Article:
In Joseph Conrad's "Heart of Darkness," the narrator Marlow is making his way up the river Congo into the depths of the Company's territory to retrieve its star agent, Mr. Kurtz, who has fallen ill. Kurtz has been an unseen but constant presence in the story since Marlow joined the Company. Everyone has an opinion about the man, for good or ill, even those who have never met him. Marlow becomes fascinated by Kurtz and his fascination intensifies the further upriver he travels. Kurtz is at the most remote ivory station in the territory, so reaching him is very difficult. The closer Marlow gets to Kurtz's station, the more the mythos surrounding Kurtz deepens, as what were vague rumors on the coast are now solidifying into unsettling testimonials from people who know or have been influenced by him. The Russian traveler is one such person, who evangelizes for Kurtz as if Kurtz were some kind of divine figure:
[The Russian traveler] rattled away at such a rate he quite overwhelmed me. He seemed to be trying to make up for lots of silence, and actually hinted, laughing, that such was the case. "Don't you talk with Mr. Kurtz?" I said. 'You don't talk with that man—you listen to him,' he exclaimed with severe exaltation.
Marlow doesn't know what to make of any of this. The facts about Kurtz are so minimal that Marlow can only imagine what he must be like, and in his imagination, he says,
The man presented himself as a voice [...] of all his gifts the one that stood out preeminently, that carried with it a sense of real presence, was his ability to talk, his words[.]
Marlow is determined to speak with Kurtz when they reach the station, to try to understand what hold this man has over others, and he is afraid that due to the various delays in his journey, Kurtz will die before he can reach him.
I was cut to the quick at the idea of having lost the inestimable privilege of listening to the gifted Kurtz. Of course I was wrong. The privilege was waiting for me. Oh, yes, I heard more than enough. And I was right, too. A voice. He was very little more than a voice.
Kurtz's being has been eroded by his time in the wilderness; he has lost his hair, his weight, his sense of morality, and most of his mind. What he has not lost is his way with words, with which he dominates all those in his presence. The faster his strength and sanity fades, the stronger his voice becomes, and it seems to Marlow to be Kurtz's last remaining connection to the world, or rather, with himself—his true self, the one who originally came upriver full of fine notions about civilizing the natives and "[exerting] a power for good practically unbounded." Kurtz's true self has long since been devoured by his "monstrous passions," which he now, on his deathbed, struggles to convince himself were worth gratifying. His voice is his only defense against the truth of what he has become, and he uses it to retain control of his world.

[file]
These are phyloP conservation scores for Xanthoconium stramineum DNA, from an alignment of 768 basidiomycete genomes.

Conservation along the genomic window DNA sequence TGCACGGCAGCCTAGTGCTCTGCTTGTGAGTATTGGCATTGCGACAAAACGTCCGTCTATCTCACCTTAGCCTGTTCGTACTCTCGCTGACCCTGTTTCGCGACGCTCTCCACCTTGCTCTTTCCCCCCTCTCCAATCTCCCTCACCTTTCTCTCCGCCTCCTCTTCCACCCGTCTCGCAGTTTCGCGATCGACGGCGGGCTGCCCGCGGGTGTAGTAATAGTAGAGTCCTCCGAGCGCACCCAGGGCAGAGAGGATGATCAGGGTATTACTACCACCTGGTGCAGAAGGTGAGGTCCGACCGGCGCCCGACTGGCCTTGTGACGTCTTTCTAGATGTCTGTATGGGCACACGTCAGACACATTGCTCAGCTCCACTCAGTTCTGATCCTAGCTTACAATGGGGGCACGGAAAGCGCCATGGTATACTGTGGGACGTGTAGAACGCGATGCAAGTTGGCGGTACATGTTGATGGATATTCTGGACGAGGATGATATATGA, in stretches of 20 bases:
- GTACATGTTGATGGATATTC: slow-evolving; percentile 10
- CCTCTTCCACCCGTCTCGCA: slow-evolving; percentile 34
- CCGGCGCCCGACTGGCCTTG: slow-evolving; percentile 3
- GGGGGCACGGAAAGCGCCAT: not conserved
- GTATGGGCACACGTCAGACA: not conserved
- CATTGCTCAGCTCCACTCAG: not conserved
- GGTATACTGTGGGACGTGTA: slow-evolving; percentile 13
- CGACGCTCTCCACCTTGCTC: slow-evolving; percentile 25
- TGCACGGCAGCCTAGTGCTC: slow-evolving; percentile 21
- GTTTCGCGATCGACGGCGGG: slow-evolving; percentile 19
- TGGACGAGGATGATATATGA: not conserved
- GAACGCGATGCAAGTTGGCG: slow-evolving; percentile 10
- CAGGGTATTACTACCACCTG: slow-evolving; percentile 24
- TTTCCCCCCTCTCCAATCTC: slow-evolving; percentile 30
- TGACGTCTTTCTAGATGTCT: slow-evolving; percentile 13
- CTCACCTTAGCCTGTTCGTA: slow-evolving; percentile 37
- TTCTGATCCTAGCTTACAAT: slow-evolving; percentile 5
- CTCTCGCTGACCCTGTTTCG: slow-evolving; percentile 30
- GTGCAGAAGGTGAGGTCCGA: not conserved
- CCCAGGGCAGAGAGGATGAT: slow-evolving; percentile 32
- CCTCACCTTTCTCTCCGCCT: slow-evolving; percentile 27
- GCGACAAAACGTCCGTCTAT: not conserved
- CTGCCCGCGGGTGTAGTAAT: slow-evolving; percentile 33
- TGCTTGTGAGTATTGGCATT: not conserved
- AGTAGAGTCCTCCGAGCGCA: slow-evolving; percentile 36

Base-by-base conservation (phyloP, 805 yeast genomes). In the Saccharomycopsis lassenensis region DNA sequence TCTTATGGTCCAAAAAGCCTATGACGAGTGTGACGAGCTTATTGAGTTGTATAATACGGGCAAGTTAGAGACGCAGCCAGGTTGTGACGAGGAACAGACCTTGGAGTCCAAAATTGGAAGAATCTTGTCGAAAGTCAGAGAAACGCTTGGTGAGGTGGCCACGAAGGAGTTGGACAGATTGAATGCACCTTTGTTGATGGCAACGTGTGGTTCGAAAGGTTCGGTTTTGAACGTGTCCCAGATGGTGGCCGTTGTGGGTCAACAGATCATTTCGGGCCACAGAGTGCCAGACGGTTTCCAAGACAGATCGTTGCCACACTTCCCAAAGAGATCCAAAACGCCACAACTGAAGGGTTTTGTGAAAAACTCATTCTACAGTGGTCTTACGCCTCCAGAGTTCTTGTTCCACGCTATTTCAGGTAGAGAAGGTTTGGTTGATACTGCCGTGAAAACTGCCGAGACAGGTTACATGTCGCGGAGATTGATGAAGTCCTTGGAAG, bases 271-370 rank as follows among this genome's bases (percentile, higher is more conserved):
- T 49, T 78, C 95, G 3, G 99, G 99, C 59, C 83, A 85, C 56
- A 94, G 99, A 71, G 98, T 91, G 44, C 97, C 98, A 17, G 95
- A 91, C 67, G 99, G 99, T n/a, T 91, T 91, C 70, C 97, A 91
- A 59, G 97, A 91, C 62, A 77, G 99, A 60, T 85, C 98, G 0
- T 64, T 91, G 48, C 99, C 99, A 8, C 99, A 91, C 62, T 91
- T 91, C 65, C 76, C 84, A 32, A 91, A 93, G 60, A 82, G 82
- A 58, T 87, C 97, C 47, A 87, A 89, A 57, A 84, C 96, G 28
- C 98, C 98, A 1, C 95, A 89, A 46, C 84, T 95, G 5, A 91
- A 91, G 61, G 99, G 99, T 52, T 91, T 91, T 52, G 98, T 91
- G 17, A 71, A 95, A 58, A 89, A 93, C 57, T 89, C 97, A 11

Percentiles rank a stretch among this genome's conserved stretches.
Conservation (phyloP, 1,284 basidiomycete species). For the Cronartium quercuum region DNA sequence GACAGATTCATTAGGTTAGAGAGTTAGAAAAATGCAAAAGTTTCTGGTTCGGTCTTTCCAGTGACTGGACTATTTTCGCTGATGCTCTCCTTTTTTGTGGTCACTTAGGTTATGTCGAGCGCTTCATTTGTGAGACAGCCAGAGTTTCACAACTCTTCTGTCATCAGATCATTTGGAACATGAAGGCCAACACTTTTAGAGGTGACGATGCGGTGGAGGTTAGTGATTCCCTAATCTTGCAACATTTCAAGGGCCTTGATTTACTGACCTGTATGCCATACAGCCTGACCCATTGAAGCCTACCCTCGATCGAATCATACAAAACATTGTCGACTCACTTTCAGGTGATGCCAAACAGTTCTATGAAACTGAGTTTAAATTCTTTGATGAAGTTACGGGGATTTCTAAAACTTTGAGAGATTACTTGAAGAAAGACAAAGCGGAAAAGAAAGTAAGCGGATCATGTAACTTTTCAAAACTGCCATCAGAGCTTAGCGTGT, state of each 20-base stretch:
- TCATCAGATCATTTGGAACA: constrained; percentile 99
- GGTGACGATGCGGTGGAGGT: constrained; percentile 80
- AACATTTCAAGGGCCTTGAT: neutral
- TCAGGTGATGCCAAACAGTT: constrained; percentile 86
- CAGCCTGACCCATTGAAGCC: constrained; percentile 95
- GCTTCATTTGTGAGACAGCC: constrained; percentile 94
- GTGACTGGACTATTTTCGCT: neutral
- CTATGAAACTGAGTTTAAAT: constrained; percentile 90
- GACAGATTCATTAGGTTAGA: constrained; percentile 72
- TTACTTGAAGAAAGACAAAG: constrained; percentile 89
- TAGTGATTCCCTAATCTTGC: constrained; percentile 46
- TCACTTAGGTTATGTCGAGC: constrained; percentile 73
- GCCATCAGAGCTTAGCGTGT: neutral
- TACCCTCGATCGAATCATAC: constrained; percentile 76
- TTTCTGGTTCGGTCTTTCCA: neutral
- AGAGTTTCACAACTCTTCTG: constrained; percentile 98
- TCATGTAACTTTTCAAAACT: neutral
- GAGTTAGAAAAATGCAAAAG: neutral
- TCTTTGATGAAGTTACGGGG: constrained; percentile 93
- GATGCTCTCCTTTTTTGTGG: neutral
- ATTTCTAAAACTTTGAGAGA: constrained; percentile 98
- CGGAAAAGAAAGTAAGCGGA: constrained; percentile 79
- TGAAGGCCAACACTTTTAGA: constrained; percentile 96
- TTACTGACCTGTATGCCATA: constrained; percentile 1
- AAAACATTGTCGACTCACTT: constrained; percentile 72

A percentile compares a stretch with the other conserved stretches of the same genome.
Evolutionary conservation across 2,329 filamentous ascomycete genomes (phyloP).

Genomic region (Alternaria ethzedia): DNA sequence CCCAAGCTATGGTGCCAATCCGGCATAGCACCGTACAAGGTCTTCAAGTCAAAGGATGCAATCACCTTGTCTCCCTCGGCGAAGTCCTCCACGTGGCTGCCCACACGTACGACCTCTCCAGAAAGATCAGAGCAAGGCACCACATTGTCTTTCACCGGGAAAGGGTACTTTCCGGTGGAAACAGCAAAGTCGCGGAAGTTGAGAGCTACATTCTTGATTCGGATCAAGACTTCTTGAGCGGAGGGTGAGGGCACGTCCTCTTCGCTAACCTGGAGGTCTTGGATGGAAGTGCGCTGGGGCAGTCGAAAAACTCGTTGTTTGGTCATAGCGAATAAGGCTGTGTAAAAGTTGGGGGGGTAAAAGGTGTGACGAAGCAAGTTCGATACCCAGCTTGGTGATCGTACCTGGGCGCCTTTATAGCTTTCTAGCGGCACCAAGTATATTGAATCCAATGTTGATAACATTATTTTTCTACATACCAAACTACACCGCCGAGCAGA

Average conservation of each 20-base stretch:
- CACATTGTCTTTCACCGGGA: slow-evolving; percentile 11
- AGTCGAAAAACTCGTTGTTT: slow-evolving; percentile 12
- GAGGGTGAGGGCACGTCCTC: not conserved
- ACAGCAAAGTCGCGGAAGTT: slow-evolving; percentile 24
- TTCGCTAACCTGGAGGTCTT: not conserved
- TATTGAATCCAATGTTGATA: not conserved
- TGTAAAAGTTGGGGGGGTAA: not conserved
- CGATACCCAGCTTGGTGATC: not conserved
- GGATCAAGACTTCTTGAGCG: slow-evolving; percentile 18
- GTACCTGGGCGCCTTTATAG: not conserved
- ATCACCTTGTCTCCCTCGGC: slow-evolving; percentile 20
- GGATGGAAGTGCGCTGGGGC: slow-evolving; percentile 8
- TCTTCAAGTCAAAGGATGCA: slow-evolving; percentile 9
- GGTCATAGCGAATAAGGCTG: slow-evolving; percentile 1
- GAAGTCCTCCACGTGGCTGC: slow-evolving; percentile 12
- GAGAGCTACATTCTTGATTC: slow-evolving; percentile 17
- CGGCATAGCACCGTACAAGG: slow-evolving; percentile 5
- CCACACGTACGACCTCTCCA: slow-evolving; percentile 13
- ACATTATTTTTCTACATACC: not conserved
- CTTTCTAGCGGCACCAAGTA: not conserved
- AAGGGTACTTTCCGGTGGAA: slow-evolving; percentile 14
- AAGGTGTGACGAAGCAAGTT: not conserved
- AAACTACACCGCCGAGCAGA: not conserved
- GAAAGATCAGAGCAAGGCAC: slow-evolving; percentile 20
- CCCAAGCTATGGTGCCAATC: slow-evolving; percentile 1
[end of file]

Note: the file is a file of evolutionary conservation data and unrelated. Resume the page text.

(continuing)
Kurtz discoursed. A voice! a voice! It rang deep to the very last. It survived his strength to hide in the magnificent folds of eloquence the barren darkness of his heart.
Kurtz commands, and others obey; he declaims, and others listen. His voice and his words are his power, and in his corner of the world, his power seems to be absolute. And yet, Marlow discovers, this is an illusion, and Kurtz is entirely at the mercy of his own savage appetites:
Everything belonged to him—but that was a trifle. The thing was to know what he belonged to, how many powers of darkness claimed him for their own.
I think [the wilderness] had whispered to him things about himself which he did not know, things of which he had no conception till he took counsel with this great solitude—and the whisper had proved irresistibly fascinating. It echoed loudly within him because he was hollow at the core....
All that remains of Kurtz, unclaimed by the "powers of darkness," is his voice. As he succumbs to his illness, he talks incessantly about his life, his career, and his grand ideas, in an effort to stave off the revelation that all of these have come to naught. He cannot bring himself to truly face his evil, and wants to convince Marlow that all his depraved actions were aimed towards some higher goal:
"I was on the threshold of great things," he pleaded, in a voice of longing, with a wistfulness of tone that made my blood run cold.
This illusion that Kurtz has so strenuously maintained fails him in the final moments of his life, and his voice, which he has used to justify, defend, and explain his actions, gives way at last to the truth in an anguished cry—"The horror! The horror!"—as he comes face to face with what he has done.
Marlow's first and last impressions of Kurtz are of his voice, and in speaking of Kurtz's voice, Marlow is speaking more broadly of Kurtz himself, for all he ever knew of the man is what he heard from others and what Kurtz himself told him. Kurtz's vaunted eloquence, so much on display in his pamphlet and his interactions with others, is reduced by the end of his life to a short gasp. In the same way, the brilliant, gifted man who left his Intended and went into the wilderness has been reduced by that wilderness to a gaunt invalid, his intelligence unhinged and his nobility debased.